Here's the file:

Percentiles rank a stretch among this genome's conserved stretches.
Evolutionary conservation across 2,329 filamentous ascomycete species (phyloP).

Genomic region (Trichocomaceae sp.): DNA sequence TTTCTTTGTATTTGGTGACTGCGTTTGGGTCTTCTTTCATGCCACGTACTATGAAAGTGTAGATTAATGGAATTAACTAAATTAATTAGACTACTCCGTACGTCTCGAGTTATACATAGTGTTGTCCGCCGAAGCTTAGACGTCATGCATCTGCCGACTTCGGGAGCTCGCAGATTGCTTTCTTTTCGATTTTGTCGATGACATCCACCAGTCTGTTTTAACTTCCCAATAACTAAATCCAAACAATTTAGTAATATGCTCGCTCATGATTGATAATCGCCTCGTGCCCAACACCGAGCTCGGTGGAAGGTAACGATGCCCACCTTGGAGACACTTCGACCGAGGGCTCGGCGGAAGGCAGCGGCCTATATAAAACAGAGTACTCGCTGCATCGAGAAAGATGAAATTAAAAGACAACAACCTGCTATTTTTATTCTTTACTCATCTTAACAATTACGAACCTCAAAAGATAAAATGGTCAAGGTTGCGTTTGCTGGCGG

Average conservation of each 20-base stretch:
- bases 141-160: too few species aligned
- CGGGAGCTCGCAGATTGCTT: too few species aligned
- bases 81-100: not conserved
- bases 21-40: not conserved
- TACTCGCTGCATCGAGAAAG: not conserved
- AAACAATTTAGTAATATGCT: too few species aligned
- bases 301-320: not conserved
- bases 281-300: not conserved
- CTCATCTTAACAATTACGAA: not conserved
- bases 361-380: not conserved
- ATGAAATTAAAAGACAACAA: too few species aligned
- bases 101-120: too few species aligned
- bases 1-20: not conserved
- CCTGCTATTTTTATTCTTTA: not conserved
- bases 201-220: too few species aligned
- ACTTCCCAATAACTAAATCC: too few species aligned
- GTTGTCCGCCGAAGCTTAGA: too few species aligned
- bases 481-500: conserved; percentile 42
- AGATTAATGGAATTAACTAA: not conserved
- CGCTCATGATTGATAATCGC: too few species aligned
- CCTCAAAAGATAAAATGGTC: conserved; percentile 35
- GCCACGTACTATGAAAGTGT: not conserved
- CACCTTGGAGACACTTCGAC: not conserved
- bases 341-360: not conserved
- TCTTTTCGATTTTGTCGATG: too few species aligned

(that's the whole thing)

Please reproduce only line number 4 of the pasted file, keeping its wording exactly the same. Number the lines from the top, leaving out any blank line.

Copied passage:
Average conservation of each 20-base stretch: